The most obvious and robust lead indicator of family breakdown has to be ‘births outside of marriage’.

 

* At a private meeting in the offices of the Times in London – 2 November 2015 – I asked Robert Putnam if births outside marriage was the most powerful forward predictor of social mobility. He hesitated before replying “It’s certainly a powerful one“.

* Paul Amato’s quote comes from a discussion I had with him by email – 22 January 2016 – also about social mobility. His longer quote is as follows: “I would say that family structure is roughly as important as parents’ education in predicting future social mobility for children. In particular, having divorced parents negates the advantage of having college educated parents. But I don’t think anyone has done the definitive study to pin this down

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2 thoughts on “The most obvious indicator of life chances? Births outside marriage

  1. Harry, this is exactly the same with Domestic Abuse. The government will not record marital status in any recording of domestic abuse, yet the “intimate relationship” is at the heart of identifying the definition of DA. If they did so, as a practitioner in law enforcement and dealing with DA on the frontline, I am convicted the data would clearly show that the risk of DA is not universal among couples.
    It is at its lowest among marriage couples, and significantly many times more prevelant and likely among unmarried couples.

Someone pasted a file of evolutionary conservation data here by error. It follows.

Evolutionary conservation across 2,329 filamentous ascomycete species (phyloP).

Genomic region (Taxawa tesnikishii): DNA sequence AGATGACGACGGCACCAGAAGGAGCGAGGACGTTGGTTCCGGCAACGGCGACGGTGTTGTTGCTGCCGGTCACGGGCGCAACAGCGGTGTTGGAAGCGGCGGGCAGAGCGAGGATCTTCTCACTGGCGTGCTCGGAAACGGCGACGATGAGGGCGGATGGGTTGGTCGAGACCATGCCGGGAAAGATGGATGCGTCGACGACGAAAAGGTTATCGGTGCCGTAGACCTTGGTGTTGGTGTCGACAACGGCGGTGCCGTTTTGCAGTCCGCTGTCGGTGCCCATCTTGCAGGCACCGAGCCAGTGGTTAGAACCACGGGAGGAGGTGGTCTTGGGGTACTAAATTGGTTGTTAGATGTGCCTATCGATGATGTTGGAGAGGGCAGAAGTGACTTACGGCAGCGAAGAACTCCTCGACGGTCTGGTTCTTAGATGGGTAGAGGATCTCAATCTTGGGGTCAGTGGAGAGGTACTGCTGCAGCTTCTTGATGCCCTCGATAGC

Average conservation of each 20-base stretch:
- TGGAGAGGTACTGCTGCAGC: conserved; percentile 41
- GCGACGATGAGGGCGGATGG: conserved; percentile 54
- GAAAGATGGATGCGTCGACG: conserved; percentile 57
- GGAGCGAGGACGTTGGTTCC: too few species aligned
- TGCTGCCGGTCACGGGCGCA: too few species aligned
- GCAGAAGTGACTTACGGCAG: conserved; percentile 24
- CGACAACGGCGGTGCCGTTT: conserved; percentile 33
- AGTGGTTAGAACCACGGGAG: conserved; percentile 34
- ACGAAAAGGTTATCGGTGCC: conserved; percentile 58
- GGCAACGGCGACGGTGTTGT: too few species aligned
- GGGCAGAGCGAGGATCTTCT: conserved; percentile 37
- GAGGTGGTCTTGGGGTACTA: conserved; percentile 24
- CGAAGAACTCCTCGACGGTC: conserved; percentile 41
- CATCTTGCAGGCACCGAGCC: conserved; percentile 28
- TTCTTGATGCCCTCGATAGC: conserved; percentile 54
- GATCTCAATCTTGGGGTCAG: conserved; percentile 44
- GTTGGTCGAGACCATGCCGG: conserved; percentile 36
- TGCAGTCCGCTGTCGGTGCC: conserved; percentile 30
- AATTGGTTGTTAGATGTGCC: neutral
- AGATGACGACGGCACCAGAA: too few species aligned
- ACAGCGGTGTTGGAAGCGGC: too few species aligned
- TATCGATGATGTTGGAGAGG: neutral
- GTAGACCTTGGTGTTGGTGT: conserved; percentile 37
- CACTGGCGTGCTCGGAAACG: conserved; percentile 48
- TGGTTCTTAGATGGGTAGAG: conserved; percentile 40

If marital status of victim/perpetrators were recorded, the data would be stark. Being intimate outside marriage has a far greater risk of DA being likely in the relationship. So why does the government not record this readily identifiable aspect?
    Because it would show just how much DA takes place among the unmarried, and undermines the idea of “equality” among the various compositions of “family.”

    I know it’s a different topic, but if you could apply pressure of Government to record marital status when recording DA, the data would be startling and support the view of MF.
    DA is daily news. Instead of equipping the next generation to make informed choices about relationships, our government are betraying them, by not informing them that they may face a higher likelihood of DA if they are unmarried and in intimate relationships. Our young people need to know this fact.

    I fine it gauling that the Home Secretary will vilify the police in how they are dealing with DA, when no attempt is being made to identify the causes. (I.e. Jealousy , controlling and coercive behaviour is vastly more prevelant among those who have no commitment to rely on in their relationships.)

  2. There’s a special report in the Crime Survey of England and Wales 2013/14 that records marital status. See Appendix Table 4.09 here

    Marriage is the #1 protective factor for any domestic violence against women, non-sexual partner abuse against women, non-sexual family abuse against women. It’s #3 protective factor for stalking against women, and #6 protective factor for sexual assaults against women.

    http://www.ons.gov.uk/peoplepopulationandcommunity/crimeandjustice/compendium/focusonviolentcrimeandsexualoffences/2015-02-12/crimestatisticsfocusonviolentcrimeandsexualoffences201314referencetables